“This political party needs to have a constitution and a structure to avoid these unnecessary squabbles which will then cost the taxpayer,” he said. 

Another political analyst, Mr Richard Mahomva said the CCC recalls emanating from the factional degeneration of the opposition and its disorganisation crisis serve as an assault on democratic tenets.

“Moreover, the blame transfer for the internal fights in the opposition to Zanu-PF is reputation damaging to the ruling party. It is noted with concern that Zanu-PF is the biggest victim of these recalls as it is forced to engage in financially straining campaigns to win the seats made vacant due to this unrestrained menace,” he said.

Mr Mahomva said this victimisation also extends to other political parties in Zimbabwe. 

“Parliament business is also being sabotaged, subsequently creating a constitutional void which should have been avoided had the opposition respected the integrity of the arms of the state,” he said.

“To prevent this, a law must be instituted to regulate all parties to have structures and leaders. It is a disservice to our democracy to have political players whose participation in our national process cannot be institutionally accounted for.”

Another analyst Mr Methuseli Moyo said the CCC arrangement is a cocktail for disaster that should not be condoned by Zimbabweans.

“The CCC arrangement is a cocktail for disaster. They brewed all the chaos that we now have by not having structures, conventions, and a constitution,” he said.

“Surprisingly, they now want to blame everybody except themselves for their brew. Parties need to be serious and take elections and the electorate seriously.”

Mr Moyo said elections are costly but unavoidable due to the vacancies that have arisen.

“The electorate gets fatigued by these by-elections. The sooner the CCC puts its house in order the better for everybody,” he said.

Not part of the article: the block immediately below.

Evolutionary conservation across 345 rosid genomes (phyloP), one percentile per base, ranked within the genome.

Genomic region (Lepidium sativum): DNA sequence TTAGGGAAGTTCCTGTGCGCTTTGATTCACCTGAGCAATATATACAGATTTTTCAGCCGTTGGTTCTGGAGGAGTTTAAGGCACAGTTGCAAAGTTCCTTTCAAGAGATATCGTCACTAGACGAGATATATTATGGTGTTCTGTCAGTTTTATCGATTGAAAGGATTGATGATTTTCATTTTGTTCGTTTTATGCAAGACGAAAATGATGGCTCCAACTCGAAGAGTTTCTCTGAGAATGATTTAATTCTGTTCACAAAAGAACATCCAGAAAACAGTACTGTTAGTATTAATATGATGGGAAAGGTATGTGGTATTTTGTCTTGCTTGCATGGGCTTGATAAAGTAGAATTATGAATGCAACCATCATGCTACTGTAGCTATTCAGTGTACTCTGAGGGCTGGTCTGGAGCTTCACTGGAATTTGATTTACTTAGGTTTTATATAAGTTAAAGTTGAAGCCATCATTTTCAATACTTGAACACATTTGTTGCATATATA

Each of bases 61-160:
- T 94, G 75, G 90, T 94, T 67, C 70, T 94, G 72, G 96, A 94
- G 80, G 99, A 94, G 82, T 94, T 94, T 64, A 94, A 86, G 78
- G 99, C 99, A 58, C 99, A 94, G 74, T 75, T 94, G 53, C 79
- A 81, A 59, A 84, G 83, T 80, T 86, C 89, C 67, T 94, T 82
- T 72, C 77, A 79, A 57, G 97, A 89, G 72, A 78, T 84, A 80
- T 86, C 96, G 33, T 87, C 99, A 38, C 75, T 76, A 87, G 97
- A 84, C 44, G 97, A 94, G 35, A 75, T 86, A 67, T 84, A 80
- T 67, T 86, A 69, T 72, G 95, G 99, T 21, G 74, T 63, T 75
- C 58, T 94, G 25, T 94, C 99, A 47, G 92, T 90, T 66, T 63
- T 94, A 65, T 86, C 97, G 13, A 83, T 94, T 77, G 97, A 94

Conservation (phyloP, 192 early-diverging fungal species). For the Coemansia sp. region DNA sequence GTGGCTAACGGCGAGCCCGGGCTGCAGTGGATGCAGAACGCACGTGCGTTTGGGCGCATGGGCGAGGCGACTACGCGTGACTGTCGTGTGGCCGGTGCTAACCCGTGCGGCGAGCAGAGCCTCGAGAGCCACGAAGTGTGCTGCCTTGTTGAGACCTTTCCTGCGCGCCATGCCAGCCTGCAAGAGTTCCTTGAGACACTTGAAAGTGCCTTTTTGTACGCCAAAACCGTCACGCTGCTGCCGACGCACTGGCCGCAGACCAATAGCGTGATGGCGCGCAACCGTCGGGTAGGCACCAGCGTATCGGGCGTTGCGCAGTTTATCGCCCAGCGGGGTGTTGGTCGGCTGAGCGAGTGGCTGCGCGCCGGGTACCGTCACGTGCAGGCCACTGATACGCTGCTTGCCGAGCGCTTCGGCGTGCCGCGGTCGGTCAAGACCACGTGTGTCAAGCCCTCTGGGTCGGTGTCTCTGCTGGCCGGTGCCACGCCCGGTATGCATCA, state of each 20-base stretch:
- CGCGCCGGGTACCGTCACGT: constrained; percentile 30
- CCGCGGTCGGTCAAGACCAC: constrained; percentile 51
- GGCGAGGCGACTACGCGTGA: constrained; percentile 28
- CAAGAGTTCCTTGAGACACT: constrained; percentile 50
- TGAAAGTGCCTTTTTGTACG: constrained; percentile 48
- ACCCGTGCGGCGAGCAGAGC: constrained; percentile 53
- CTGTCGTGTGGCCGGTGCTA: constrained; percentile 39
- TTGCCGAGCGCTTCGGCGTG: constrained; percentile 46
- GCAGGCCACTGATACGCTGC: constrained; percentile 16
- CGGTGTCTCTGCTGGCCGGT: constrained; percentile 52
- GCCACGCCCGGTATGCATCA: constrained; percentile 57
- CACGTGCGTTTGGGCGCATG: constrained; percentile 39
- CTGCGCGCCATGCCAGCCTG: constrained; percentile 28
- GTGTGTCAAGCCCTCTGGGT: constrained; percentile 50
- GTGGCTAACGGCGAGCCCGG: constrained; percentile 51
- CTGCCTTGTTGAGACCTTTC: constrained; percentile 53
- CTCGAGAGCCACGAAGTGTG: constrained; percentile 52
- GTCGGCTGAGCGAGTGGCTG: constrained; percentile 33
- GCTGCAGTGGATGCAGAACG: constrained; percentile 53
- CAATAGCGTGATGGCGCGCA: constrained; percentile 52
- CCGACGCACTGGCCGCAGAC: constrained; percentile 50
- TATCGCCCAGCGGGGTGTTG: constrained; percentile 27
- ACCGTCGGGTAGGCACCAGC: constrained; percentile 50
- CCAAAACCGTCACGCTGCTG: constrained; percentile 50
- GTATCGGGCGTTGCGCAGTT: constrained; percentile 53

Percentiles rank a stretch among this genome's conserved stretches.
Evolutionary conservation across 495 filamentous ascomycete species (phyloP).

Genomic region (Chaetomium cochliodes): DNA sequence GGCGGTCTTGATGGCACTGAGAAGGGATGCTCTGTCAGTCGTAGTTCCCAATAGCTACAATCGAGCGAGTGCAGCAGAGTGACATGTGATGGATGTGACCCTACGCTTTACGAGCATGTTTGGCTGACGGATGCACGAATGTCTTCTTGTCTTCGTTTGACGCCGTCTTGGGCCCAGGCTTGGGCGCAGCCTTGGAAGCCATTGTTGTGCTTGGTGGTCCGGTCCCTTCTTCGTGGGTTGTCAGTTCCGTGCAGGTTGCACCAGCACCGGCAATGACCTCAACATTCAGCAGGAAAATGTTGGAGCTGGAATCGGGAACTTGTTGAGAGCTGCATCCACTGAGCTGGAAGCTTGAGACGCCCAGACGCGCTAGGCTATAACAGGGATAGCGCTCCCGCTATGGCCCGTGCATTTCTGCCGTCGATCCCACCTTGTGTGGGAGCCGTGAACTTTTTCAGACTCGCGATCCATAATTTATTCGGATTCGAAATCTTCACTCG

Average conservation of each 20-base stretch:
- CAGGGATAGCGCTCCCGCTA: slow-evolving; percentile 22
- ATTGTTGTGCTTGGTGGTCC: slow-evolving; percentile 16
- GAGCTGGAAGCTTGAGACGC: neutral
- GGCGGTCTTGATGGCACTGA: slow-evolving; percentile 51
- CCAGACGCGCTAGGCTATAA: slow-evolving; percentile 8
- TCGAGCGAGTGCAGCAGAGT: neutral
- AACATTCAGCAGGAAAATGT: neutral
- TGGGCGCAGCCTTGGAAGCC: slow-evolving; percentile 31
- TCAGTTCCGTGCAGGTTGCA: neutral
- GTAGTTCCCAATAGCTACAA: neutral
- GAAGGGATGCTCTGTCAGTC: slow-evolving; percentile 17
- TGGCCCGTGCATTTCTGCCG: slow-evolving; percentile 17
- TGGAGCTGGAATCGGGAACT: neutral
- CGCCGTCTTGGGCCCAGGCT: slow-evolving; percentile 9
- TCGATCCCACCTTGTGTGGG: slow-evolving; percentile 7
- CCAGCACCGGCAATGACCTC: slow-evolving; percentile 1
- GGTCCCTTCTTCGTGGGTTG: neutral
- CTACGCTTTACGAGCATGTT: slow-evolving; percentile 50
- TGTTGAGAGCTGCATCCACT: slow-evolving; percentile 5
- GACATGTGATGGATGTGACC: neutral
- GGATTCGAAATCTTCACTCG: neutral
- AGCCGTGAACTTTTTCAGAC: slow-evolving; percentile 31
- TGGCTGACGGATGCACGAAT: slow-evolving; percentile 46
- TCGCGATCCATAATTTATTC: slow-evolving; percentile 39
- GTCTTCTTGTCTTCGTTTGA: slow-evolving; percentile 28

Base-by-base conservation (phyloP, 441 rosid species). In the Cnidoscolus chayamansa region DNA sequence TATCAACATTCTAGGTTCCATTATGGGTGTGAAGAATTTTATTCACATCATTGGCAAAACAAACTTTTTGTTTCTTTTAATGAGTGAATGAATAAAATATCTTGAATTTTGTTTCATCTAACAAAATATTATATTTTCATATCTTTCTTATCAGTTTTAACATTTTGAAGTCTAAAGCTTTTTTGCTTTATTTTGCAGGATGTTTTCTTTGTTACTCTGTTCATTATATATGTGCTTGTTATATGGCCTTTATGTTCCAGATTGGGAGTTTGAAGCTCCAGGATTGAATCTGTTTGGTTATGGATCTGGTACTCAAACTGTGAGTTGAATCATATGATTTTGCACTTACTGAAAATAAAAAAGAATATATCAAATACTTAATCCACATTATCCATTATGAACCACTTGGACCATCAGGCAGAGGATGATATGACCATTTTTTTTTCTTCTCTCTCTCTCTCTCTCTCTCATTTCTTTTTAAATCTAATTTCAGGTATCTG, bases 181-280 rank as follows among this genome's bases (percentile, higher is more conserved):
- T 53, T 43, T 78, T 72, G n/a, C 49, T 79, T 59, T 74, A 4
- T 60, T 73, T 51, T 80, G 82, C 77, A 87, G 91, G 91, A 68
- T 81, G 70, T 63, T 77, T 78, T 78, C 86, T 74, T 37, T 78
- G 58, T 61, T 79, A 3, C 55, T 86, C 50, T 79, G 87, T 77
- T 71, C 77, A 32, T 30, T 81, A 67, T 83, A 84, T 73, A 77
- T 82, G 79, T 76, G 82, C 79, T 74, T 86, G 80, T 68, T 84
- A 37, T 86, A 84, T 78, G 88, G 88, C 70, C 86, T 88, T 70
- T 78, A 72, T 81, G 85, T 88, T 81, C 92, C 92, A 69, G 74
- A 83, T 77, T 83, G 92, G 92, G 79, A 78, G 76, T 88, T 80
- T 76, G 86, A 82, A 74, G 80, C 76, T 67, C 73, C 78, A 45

Recently, Information Publicity and Broadcasting Services Minister Dr Jenfan Muswere said the fissures in CCC were detrimental to Zimbabwe’s democracy.

“The factional degeneration of the opposition and its disorganisation crisis renders volatility to our national democracy. The structureless feature of the CCC has seen the recalling of Members of Parliament (MPs) and councillors,” he said. 

Dr Muswere said the CCC veld fire recalls have constitutionally compelled ZEC to call for by-elections to fill vacant seats.

The recalls were effected hardly less than three months after the harmonised elections.

The minister said the US$5,3 million which will be spent by ZEC on the by-elections was an unplanned cost to taxpayers, something which could have been avoided.

Justice, Legal and Parliamentary Affairs Minister Ziyambi Ziyambi said to address some of the pitfalls that the opposition has brought, the country should start a conversation on regulating political parties.

Political parties are not regulated in the country and they just need to notify the Zimbabwe Electoral Commission of their intention to contest.